It is time to weigh in on what’s been unfolding at the Minnesota Orchestra Association (MOA), the processes used, and what the institution can expect moving forward.
#1 Henson Removed
After a long and fretful debate, the MOA finally decided to remove Henson and although that was clearly the correct decision to make, they managed to go about it in the worst possible way by extending his tenure through the end of August, 2014. Henson’s presence served as a lightning rod of controversy and negative attention but the MOA compounded the already difficult task of extracting an unpopular CEO by allowing him to remain. This compromise that pleases none complicates the pressing issue of whether or not former music director Osmo Vanska would return and relations with musicians and patrons could begin to heal. Moreover, Henson’s extended presence though the end of the season makes it that much more difficult for the institution to attract a replacement, begin winning donors back, and establishing a healthier environment in the administrative offices. Given the entrenched support for Henson among a small but vocal sect of the board, it is difficult to imagine that the severance package offered wasn’t overly generous and given the potential gains, it would have been better to sweeten the deal even more in order to remove him ASAP. From there, and in an ideal scenario, the institution would have lined up a reliable executive stalwart to serve as an interim CEO in order to keep the plates spinning until a replacement is hired. This would have made the position far more desirable and broadened the potential field of qualified candidates. Instead, the board opted for the hard way.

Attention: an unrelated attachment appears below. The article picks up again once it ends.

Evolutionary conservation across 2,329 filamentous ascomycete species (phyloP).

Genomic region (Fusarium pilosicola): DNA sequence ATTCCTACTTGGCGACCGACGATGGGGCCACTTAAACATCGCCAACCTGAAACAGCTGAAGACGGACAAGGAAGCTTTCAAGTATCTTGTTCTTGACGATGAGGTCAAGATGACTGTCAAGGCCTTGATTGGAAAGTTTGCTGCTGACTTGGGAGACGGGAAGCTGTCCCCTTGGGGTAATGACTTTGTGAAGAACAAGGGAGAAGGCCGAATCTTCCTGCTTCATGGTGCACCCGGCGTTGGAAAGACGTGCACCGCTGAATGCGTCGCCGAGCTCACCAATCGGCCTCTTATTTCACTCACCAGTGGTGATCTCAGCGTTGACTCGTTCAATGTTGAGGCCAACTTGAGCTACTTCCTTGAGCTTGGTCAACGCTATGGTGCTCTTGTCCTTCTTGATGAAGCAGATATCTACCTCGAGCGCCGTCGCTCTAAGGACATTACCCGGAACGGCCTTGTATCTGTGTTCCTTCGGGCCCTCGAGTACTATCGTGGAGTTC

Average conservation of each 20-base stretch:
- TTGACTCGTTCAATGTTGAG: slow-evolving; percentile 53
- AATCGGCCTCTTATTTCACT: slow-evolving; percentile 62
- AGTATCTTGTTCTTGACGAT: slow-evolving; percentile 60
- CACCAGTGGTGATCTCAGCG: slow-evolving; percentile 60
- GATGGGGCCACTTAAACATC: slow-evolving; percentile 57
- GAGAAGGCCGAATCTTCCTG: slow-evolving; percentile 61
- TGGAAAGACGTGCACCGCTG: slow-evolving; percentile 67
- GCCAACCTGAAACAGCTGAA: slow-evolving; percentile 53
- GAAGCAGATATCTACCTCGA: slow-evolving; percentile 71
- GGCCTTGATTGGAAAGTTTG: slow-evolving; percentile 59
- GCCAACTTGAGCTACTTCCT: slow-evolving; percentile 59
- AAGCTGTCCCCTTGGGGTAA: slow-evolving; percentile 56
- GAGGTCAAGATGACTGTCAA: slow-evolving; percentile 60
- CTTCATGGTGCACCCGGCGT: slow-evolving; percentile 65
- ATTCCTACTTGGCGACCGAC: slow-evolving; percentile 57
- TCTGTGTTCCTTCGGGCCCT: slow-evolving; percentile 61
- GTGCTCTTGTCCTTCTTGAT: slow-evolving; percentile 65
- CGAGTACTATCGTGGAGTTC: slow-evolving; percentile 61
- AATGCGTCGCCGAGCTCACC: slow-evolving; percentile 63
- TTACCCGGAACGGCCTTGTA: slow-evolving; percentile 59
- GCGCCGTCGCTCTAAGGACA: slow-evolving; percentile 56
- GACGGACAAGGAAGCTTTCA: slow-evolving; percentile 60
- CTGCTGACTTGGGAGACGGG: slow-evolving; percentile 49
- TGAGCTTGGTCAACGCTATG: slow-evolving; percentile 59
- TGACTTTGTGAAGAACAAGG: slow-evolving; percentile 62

#2 Board Hardliners Resign
Watching eight key board members resign with such public fanfare over the decision to dismiss a CEO would have been practically unheard of several years ago but now, it seems to be increasingly common. The last mass exodus was in Denver where the former Colorado Symphony Orchestra executive committee and two thirds of the remaining board resigned en masse then waged a publicity campaign against the institution. The really curious part here is just how much venom was delivered by the outgoing MOA board members over an administrative figurehead. The 3/28/14 edition of the Star-Tribune published an article by Graydon Royce that contained an excerpt from a letter written by one of the outgoing board members which sums up this sentiment.
“By encouraging a person to resign — one who had tirelessly helped us work toward sustainability — we send the wrong message to future applicants for that position,” wrote Teri E. Popp, a Wayzata attorney and member of the board’s executive committee, in a letter to board chairman Gordon Sprenger.
Set aside the misguided notions related to placing so much emphasis on a key administrative figure and why that same approach shouldn’t also apply to the other key stakeholders and you see that this spat is likely far from over. If the wounds run deep enough, you can expect the departed board members will actively engage in drawing as much support away from the institution as possible. Add to that any direct support they provided and you’re looking at an immediate drop in revenue unless the current board members manage to parlay this into increased sympathy support in the form of increased gifts from existing donors and attracting any donors on the fringes who may have been waiting for that element to leave. The trick now is if the board exodus ends up producing an uptick in overall unearned revenue, it will only make the departing members lose face and ideally, the institution should be looking to the future with an eye toward reconciliation so they will need to tread careful and avoid any semblance of gloating. Ultimately, the lesson to learn here if you’re a board member is keep things in-house. Yes, resign as a group if you wish, there’s no harm there, but going on a public offensive only makes you look petty and more like a stereotypical fat cat rather than an earnest steward of public trust.
#3 Osmo: Thumbs Up Or Thumbs Down?
The last remnant from the lockout yet to be resolved is whether or not Osmo Vanska will return. Frankly, it doesn’t really matter what title he assumes provided his duties and responsibilities are such that he is the principal figurehead responsible for shaping the orchestra’s artistic vision and musical standards. The reality here is the orchestra’s on-stage compliment is genuinely decimated with many of the key musicians gone for good while others are on the fence about returning. Consequently, there’s no denying that if Vanska returns, he and the musicians will need to embrace the task of rebuilding their artistic standing.